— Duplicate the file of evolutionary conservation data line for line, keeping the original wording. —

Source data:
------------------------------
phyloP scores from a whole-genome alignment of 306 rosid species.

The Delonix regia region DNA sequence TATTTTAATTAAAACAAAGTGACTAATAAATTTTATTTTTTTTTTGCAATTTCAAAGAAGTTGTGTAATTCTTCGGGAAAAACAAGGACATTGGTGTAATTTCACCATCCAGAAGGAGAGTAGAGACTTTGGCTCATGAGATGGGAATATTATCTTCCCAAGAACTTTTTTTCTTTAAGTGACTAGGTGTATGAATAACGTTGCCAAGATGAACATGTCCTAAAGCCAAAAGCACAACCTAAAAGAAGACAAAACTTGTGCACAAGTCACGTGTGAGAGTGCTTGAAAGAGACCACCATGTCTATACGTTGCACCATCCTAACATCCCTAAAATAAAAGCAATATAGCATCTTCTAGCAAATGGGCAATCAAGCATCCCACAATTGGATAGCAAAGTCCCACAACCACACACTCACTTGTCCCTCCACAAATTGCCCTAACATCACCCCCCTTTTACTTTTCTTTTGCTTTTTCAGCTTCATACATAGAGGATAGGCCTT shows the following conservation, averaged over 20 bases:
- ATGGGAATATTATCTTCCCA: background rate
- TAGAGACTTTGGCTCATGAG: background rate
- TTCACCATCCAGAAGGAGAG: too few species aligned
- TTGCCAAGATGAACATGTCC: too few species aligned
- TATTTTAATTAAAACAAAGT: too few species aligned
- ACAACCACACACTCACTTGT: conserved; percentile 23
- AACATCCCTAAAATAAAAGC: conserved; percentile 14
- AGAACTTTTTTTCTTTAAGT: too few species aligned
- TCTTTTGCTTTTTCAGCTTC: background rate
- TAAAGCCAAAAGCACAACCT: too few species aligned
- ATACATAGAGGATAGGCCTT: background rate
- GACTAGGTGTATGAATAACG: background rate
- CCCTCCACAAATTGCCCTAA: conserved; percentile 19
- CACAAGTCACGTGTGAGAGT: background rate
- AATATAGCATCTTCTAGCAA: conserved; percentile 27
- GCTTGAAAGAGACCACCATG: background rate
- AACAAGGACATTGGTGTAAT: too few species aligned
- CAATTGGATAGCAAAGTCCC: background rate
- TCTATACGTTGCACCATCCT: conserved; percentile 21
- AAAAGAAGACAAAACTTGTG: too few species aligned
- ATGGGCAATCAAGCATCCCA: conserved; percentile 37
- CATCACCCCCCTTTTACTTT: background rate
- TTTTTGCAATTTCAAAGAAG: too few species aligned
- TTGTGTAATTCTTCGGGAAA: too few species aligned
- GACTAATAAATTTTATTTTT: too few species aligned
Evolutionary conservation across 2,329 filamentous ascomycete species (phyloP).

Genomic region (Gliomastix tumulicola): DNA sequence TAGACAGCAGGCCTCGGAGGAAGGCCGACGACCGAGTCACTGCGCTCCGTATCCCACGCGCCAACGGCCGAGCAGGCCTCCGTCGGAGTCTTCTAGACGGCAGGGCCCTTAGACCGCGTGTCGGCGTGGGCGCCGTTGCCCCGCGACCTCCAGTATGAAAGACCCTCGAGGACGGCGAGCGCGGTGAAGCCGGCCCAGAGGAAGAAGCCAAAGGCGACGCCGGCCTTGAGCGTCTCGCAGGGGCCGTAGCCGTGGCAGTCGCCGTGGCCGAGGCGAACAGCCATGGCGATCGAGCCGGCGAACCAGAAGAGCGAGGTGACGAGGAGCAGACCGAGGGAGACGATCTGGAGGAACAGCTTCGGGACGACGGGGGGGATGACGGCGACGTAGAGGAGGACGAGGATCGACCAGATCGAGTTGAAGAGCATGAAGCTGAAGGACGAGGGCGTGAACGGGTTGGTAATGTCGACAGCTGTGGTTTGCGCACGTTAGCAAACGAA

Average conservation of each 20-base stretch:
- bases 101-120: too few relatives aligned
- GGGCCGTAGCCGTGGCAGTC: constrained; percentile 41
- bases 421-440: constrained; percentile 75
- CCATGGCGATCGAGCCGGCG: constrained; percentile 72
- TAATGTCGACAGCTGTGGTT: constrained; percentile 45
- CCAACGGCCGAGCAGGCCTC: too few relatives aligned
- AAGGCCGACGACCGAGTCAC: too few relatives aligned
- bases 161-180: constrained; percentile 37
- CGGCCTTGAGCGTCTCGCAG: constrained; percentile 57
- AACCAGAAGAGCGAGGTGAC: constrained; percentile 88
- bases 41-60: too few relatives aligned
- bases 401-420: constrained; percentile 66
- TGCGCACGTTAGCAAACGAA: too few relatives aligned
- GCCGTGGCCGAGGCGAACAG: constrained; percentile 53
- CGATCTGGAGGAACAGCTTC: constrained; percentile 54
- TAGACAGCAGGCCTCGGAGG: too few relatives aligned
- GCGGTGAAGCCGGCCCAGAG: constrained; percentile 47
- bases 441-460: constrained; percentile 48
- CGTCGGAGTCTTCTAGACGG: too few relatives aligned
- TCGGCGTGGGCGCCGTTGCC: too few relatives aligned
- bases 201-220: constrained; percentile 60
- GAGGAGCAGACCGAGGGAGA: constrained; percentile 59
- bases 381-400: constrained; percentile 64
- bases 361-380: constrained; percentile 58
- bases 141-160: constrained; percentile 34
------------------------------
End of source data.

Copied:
phyloP scores from a whole-genome alignment of 306 rosid species.

The Delonix regia region DNA sequence TATTTTAATTAAAACAAAGTGACTAATAAATTTTATTTTTTTTTTGCAATTTCAAAGAAGTTGTGTAATTCTTCGGGAAAAACAAGGACATTGGTGTAATTTCACCATCCAGAAGGAGAGTAGAGACTTTGGCTCATGAGATGGGAATATTATCTTCCCAAGAACTTTTTTTCTTTAAGTGACTAGGTGTATGAATAACGTTGCCAAGATGAACATGTCCTAAAGCCAAAAGCACAACCTAAAAGAAGACAAAACTTGTGCACAAGTCACGTGTGAGAGTGCTTGAAAGAGACCACCATGTCTATACGTTGCACCATCCTAACATCCCTAAAATAAAAGCAATATAGCATCTTCTAGCAAATGGGCAATCAAGCATCCCACAATTGGATAGCAAAGTCCCACAACCACACACTCACTTGTCCCTCCACAAATTGCCCTAACATCACCCCCCTTTTACTTTTCTTTTGCTTTTTCAGCTTCATACATAGAGGATAGGCCTT shows the following conservation, averaged over 20 bases:
- ATGGGAATATTATCTTCCCA: background rate
- TAGAGACTTTGGCTCATGAG: background rate
- TTCACCATCCAGAAGGAGAG: too few species aligned
- TTGCCAAGATGAACATGTCC: too few species aligned
- TATTTTAATTAAAACAAAGT: too few species aligned
- ACAACCACACACTCACTTGT: conserved; percentile 23
- AACATCCCTAAAATAAAAGC: conserved; percentile 14
- AGAACTTTTTTTCTTTAAGT: too few species aligned
- TCTTTTGCTTTTTCAGCTTC: background rate
- TAAAGCCAAAAGCACAACCT: too few species aligned
- ATACATAGAGGATAGGCCTT: background rate
- GACTAGGTGTATGAATAACG: background rate
- CCCTCCACAAATTGCCCTAA: conserved; percentile 19
- CACAAGTCACGTGTGAGAGT: background rate
- AATATAGCATCTTCTAGCAA: conserved; percentile 27
- GCTTGAAAGAGACCACCATG: background rate
- AACAAGGACATTGGTGTAAT: too few species aligned
- CAATTGGATAGCAAAGTCCC: background rate
- TCTATACGTTGCACCATCCT: conserved; percentile 21
- AAAAGAAGACAAAACTTGTG: too few species aligned
- ATGGGCAATCAAGCATCCCA: conserved; percentile 37
- CATCACCCCCCTTTTACTTT: background rate
- TTTTTGCAATTTCAAAGAAG: too few species aligned
- TTGTGTAATTCTTCGGGAAA: too few species aligned
- GACTAATAAATTTTATTTTT: too few species aligned
Evolutionary conservation across 2,329 filamentous ascomycete species (phyloP).

Genomic region (Gliomastix tumulicola): DNA sequence TAGACAGCAGGCCTCGGAGGAAGGCCGACGACCGAGTCACTGCGCTCCGTATCCCACGCGCCAACGGCCGAGCAGGCCTCCGTCGGAGTCTTCTAGACGGCAGGGCCCTTAGACCGCGTGTCGGCGTGGGCGCCGTTGCCCCGCGACCTCCAGTATGAAAGACCCTCGAGGACGGCGAGCGCGGTGAAGCCGGCCCAGAGGAAGAAGCCAAAGGCGACGCCGGCCTTGAGCGTCTCGCAGGGGCCGTAGCCGTGGCAGTCGCCGTGGCCGAGGCGAACAGCCATGGCGATCGAGCCGGCGAACCAGAAGAGCGAGGTGACGAGGAGCAGACCGAGGGAGACGATCTGGAGGAACAGCTTCGGGACGACGGGGGGGATGACGGCGACGTAGAGGAGGACGAGGATCGACCAGATCGAGTTGAAGAGCATGAAGCTGAAGGACGAGGGCGTGAACGGGTTGGTAATGTCGACAGCTGTGGTTTGCGCACGTTAGCAAACGAA

Average conservation of each 20-base stretch:
- bases 101-120: too few relatives aligned
- GGGCCGTAGCCGTGGCAGTC: constrained; percentile 41
- bases 421-440: constrained; percentile 75
- CCATGGCGATCGAGCCGGCG: constrained; percentile 72
- TAATGTCGACAGCTGTGGTT: constrained; percentile 45
- CCAACGGCCGAGCAGGCCTC: too few relatives aligned
- AAGGCCGACGACCGAGTCAC: too few relatives aligned
- bases 161-180: constrained; percentile 37
- CGGCCTTGAGCGTCTCGCAG: constrained; percentile 57
- AACCAGAAGAGCGAGGTGAC: constrained; percentile 88
- bases 41-60: too few relatives aligned
- bases 401-420: constrained; percentile 66
- TGCGCACGTTAGCAAACGAA: too few relatives aligned
- GCCGTGGCCGAGGCGAACAG: constrained; percentile 53
- CGATCTGGAGGAACAGCTTC: constrained; percentile 54
- TAGACAGCAGGCCTCGGAGG: too few relatives aligned
- GCGGTGAAGCCGGCCCAGAG: constrained; percentile 47
- bases 441-460: constrained; percentile 48
- CGTCGGAGTCTTCTAGACGG: too few relatives aligned
- TCGGCGTGGGCGCCGTTGCC: too few relatives aligned
- bases 201-220: constrained; percentile 60
- GAGGAGCAGACCGAGGGAGA: constrained; percentile 59
- bases 381-400: constrained; percentile 64
- bases 361-380: constrained; percentile 58
- bases 141-160: constrained; percentile 34